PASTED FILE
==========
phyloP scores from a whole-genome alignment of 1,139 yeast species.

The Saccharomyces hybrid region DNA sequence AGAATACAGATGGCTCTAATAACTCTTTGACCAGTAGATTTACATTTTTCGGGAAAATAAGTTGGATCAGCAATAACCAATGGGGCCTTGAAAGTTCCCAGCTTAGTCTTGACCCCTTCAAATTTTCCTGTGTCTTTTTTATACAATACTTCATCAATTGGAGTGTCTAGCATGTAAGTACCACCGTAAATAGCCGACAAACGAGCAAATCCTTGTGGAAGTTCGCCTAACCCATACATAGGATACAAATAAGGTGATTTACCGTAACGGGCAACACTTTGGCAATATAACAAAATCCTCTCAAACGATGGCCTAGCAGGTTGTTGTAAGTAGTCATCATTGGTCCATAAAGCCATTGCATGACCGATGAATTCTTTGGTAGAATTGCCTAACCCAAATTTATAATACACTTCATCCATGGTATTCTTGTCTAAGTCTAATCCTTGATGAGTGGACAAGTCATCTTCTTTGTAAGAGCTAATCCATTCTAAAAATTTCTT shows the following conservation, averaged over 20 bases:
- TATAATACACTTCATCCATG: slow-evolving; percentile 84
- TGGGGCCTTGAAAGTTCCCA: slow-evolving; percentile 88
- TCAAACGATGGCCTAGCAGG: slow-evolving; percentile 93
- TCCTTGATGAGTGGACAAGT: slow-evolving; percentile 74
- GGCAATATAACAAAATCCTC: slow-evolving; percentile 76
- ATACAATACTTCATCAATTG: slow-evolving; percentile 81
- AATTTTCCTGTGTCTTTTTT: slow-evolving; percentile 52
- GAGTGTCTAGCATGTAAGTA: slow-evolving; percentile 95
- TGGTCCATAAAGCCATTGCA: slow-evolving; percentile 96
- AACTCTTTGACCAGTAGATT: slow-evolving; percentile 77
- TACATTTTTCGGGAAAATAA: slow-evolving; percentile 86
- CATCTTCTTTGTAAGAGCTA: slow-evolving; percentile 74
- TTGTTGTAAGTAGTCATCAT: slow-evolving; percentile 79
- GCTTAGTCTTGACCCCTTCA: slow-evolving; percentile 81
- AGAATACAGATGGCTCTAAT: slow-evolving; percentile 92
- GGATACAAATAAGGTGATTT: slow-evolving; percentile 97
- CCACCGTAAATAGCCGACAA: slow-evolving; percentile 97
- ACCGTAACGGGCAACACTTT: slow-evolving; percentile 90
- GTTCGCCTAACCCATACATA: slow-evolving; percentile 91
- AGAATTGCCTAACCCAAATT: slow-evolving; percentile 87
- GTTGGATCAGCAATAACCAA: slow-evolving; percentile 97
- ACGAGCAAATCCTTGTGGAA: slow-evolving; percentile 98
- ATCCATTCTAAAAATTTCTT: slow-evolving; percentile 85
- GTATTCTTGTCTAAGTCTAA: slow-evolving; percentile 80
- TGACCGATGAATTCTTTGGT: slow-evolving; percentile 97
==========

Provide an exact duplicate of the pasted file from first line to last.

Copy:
phyloP scores from a whole-genome alignment of 1,139 yeast species.

The Saccharomyces hybrid region DNA sequence AGAATACAGATGGCTCTAATAACTCTTTGACCAGTAGATTTACATTTTTCGGGAAAATAAGTTGGATCAGCAATAACCAATGGGGCCTTGAAAGTTCCCAGCTTAGTCTTGACCCCTTCAAATTTTCCTGTGTCTTTTTTATACAATACTTCATCAATTGGAGTGTCTAGCATGTAAGTACCACCGTAAATAGCCGACAAACGAGCAAATCCTTGTGGAAGTTCGCCTAACCCATACATAGGATACAAATAAGGTGATTTACCGTAACGGGCAACACTTTGGCAATATAACAAAATCCTCTCAAACGATGGCCTAGCAGGTTGTTGTAAGTAGTCATCATTGGTCCATAAAGCCATTGCATGACCGATGAATTCTTTGGTAGAATTGCCTAACCCAAATTTATAATACACTTCATCCATGGTATTCTTGTCTAAGTCTAATCCTTGATGAGTGGACAAGTCATCTTCTTTGTAAGAGCTAATCCATTCTAAAAATTTCTT shows the following conservation, averaged over 20 bases:
- TATAATACACTTCATCCATG: slow-evolving; percentile 84
- TGGGGCCTTGAAAGTTCCCA: slow-evolving; percentile 88
- TCAAACGATGGCCTAGCAGG: slow-evolving; percentile 93
- TCCTTGATGAGTGGACAAGT: slow-evolving; percentile 74
- GGCAATATAACAAAATCCTC: slow-evolving; percentile 76
- ATACAATACTTCATCAATTG: slow-evolving; percentile 81
- AATTTTCCTGTGTCTTTTTT: slow-evolving; percentile 52
- GAGTGTCTAGCATGTAAGTA: slow-evolving; percentile 95
- TGGTCCATAAAGCCATTGCA: slow-evolving; percentile 96
- AACTCTTTGACCAGTAGATT: slow-evolving; percentile 77
- TACATTTTTCGGGAAAATAA: slow-evolving; percentile 86
- CATCTTCTTTGTAAGAGCTA: slow-evolving; percentile 74
- TTGTTGTAAGTAGTCATCAT: slow-evolving; percentile 79
- GCTTAGTCTTGACCCCTTCA: slow-evolving; percentile 81
- AGAATACAGATGGCTCTAAT: slow-evolving; percentile 92
- GGATACAAATAAGGTGATTT: slow-evolving; percentile 97
- CCACCGTAAATAGCCGACAA: slow-evolving; percentile 97
- ACCGTAACGGGCAACACTTT: slow-evolving; percentile 90
- GTTCGCCTAACCCATACATA: slow-evolving; percentile 91
- AGAATTGCCTAACCCAAATT: slow-evolving; percentile 87
- GTTGGATCAGCAATAACCAA: slow-evolving; percentile 97
- ACGAGCAAATCCTTGTGGAA: slow-evolving; percentile 98
- ATCCATTCTAAAAATTTCTT: slow-evolving; percentile 85
- GTATTCTTGTCTAAGTCTAA: slow-evolving; percentile 80
- TGACCGATGAATTCTTTGGT: slow-evolving; percentile 97